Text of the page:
Silver City engages all demographics with AARP-assisted public space renovation
AARP says it wants to make communities stronger for all ages and demographics, and its Community Challenge grants are one way the organization is making a difference in smaller cities and towns. A recent project in Silver City, N.M., is one example of this funding in action.
Mike Watson, director of AARP Livable Communities, said the grant program launched in 2017 and puts AARP’s work around livability in the public realm.
“The reason we think communities need to be thinking about their aging population is that we’re in the midst of a pretty significant demographic shift that’s been underway for a long time,” he said. “AARP has been working with community leaders and residents for over a decade to help improve communities so they’re more livable. That means having better housing options and more transportation options so when folks aren’t able to drive anymore, they can safely ride a bus or safely walk to where they want to go.”
Whatever the nature of the funded project, Watson said AARP’s goal is to kickstart its success with seed money and encourage a quick timeline to demonstrate results. The year of the grant’s inception the organization funded 80 projects, with the average project costing $15,000, he said. To date, it has funded 1,100 projects nationwide and Watson said they are just getting started.
Though the nature of the projects can vary widely, he said there are some common themes and parameters. For instance, they all are grassroots-driven and designed to enliven spaces.
“We saw that there was a need for kind of a lot of these shovel-ready, permanent installations, but also temporary demonstrations to get public involvement and build engagement and then an organization’s or a city’s future plans,” he said.
In the case of Silver City, it was clear that the grantee – Silver City MainStreet and Arts and Cultural District – had done the hard work of bringing along community partners, engaging residents and listening to their concerns and talking to downtown businesses and to elected officials as part of their broader downtown action plan.
The project is going to create some new art installations, adding some checkerboards and tablecloths on a retaining wall on a dead-end road. The goal is to bring together people of all ages around leisure activities, while adding an aesthetic element.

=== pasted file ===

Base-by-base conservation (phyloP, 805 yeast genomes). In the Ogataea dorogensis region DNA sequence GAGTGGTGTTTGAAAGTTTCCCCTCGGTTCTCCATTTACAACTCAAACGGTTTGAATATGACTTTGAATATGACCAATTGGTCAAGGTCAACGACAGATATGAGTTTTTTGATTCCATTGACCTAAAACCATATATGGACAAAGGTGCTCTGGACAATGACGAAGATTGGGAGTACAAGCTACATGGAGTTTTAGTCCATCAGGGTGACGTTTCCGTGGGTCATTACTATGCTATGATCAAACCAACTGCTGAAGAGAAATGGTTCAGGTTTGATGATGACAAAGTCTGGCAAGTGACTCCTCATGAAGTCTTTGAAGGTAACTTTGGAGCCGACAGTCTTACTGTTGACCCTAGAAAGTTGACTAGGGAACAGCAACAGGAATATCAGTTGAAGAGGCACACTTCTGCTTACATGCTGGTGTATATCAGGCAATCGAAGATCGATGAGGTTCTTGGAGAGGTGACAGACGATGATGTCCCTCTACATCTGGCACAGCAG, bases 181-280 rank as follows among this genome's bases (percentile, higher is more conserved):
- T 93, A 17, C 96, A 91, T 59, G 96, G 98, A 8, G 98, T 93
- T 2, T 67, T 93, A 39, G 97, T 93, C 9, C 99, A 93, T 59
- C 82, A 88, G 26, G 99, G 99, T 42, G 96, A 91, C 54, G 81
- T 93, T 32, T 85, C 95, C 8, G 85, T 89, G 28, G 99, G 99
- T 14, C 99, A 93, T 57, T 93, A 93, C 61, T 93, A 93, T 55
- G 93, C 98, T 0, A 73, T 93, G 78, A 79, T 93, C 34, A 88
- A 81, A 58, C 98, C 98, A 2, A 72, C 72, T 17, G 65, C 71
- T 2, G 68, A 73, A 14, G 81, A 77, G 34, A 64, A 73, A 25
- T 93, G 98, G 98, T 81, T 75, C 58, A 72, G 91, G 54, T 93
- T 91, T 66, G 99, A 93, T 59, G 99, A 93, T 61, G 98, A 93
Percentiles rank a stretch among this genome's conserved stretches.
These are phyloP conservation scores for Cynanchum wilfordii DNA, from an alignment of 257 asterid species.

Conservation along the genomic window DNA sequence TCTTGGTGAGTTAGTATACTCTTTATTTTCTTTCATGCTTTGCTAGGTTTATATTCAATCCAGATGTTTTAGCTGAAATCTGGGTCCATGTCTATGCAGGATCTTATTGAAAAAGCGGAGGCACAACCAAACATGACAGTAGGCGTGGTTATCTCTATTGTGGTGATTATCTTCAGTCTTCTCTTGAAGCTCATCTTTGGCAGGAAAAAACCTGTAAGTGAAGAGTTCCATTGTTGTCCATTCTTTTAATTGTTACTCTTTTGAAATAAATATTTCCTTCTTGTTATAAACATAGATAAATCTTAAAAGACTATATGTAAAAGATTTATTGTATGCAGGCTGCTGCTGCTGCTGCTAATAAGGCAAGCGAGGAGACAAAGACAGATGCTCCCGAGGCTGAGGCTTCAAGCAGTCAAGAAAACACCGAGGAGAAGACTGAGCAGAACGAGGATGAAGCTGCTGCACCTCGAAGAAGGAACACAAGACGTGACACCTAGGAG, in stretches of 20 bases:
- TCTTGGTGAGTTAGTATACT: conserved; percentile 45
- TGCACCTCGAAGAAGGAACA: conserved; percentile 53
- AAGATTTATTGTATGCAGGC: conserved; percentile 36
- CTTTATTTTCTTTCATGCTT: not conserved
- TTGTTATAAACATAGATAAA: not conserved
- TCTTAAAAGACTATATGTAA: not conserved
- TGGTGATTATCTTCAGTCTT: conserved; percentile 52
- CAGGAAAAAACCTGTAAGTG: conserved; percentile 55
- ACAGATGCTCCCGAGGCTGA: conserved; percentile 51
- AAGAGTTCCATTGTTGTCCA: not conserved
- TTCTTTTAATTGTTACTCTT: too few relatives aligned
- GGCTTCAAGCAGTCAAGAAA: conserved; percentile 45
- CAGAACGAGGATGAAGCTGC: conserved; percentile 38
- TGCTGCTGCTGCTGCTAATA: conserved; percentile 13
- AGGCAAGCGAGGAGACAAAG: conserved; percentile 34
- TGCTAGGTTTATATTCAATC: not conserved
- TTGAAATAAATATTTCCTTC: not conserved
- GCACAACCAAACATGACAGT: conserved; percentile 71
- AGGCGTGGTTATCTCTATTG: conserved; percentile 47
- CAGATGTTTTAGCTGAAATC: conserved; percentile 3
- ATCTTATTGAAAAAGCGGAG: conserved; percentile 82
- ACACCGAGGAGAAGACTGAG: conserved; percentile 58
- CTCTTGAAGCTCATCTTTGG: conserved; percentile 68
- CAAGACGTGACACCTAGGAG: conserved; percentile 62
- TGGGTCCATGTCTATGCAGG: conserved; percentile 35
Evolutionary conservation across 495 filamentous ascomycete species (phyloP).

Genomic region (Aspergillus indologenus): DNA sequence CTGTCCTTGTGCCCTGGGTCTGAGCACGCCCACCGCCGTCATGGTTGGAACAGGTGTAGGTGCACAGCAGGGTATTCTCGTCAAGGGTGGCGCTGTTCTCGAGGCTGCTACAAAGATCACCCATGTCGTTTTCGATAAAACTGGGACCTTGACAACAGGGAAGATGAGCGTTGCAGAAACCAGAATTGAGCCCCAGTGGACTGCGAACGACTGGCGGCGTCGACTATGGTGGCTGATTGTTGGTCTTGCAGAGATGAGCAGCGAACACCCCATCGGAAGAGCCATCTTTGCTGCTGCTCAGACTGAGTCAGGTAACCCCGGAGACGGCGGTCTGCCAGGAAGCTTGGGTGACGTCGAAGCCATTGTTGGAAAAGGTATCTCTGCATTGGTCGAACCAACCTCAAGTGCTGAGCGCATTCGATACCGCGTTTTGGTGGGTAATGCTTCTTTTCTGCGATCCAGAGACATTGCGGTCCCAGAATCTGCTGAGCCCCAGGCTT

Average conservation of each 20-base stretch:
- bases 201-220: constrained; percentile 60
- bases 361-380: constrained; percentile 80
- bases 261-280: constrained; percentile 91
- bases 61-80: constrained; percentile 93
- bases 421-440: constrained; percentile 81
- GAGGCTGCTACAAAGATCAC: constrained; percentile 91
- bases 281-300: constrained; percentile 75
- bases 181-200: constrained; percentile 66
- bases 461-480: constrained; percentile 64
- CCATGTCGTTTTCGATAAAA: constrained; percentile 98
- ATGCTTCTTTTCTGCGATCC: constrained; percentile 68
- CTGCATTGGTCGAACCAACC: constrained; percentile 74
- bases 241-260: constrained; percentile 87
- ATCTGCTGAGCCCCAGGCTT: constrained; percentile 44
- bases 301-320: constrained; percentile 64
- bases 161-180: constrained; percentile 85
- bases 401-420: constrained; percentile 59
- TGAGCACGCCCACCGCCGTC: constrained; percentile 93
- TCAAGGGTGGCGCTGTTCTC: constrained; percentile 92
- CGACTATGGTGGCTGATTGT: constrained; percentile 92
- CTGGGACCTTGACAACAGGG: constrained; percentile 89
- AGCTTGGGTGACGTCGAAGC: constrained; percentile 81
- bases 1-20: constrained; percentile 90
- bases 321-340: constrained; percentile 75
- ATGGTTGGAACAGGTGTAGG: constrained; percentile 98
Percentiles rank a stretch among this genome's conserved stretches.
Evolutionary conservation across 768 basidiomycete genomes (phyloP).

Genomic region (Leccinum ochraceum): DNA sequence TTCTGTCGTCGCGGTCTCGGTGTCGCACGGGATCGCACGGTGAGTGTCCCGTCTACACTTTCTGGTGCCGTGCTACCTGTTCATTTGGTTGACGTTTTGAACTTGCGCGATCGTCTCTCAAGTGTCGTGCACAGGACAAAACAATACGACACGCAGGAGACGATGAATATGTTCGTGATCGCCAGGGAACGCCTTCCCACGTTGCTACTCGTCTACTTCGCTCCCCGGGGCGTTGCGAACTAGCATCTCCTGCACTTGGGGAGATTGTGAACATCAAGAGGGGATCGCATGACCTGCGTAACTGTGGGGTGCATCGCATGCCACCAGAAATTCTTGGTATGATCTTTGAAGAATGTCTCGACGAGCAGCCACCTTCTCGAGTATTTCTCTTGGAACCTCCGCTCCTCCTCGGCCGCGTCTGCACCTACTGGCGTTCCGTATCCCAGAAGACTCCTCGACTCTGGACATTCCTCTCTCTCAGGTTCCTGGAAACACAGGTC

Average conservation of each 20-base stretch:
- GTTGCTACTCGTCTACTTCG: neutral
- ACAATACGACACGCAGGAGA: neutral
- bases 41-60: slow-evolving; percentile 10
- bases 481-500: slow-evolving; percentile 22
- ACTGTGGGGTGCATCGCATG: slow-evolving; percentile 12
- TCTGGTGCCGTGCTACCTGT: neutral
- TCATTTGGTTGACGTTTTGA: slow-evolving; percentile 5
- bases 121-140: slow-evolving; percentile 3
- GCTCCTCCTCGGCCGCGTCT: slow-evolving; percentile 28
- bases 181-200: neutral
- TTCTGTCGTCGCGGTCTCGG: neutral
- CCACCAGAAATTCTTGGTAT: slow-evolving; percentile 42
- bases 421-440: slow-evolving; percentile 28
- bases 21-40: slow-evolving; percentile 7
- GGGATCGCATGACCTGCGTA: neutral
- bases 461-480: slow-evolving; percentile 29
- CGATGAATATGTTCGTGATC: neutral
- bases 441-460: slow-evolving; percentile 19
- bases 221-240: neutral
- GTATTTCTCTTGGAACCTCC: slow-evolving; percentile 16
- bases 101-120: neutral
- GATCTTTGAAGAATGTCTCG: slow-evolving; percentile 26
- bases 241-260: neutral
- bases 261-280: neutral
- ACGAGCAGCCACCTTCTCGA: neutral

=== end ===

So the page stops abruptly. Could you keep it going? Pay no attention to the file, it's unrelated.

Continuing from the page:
That’s exactly what Silver City MainStreet and Arts and Cultural District Executive Director Charmeine Wait has in mind. The activities appeal to citizens of all ages.
“We’ve also painted checkerboards, and the adjoining business allowed us to put these interpretive panels on the building,” she said. “We have a little sign that says, ‘grab a bag of checkers.’ And then we have two painted tablecloths by two women who are locals. The retaining wall is wide enough to sit on, so it’s a way to do placemaking and create a place (in an area) that’s often not used and turning an overlooked area into something interpretive and fun.”
Qualifying the impact on the community might seem difficult, although Wait has a plan to do just that.
“What’s really gonna be fun is that we have our washers game and the checkers inside this building, so we can kind of keep tally of how many people are using it over the course of this next year.”
Speaking of impact, Wait is confident that the project will resonate with other groups, too.
“This is really a great way to make projects intergenerational, family-focused and bring people together,” she said. “And if you make something nice for your residents, it automatically is good for your tourists.”
Wait said the quaint downtown is a draw, and her organization is an active supporter and advocate of that asset. She’s proud of the fact that Silver City is the earliest and the oldest continuously operating Main Street Community in the United States.
“We have a very walkable downtown that’s about a half-mile long and has about 130 businesses,” she said. “During COVID-19 we actually increased our number of businesses. That’s pretty unusual and speaks to how our downtown continues to be revitalized and makes people want to be there.”Next Article: North Dakota city reveals a creative side
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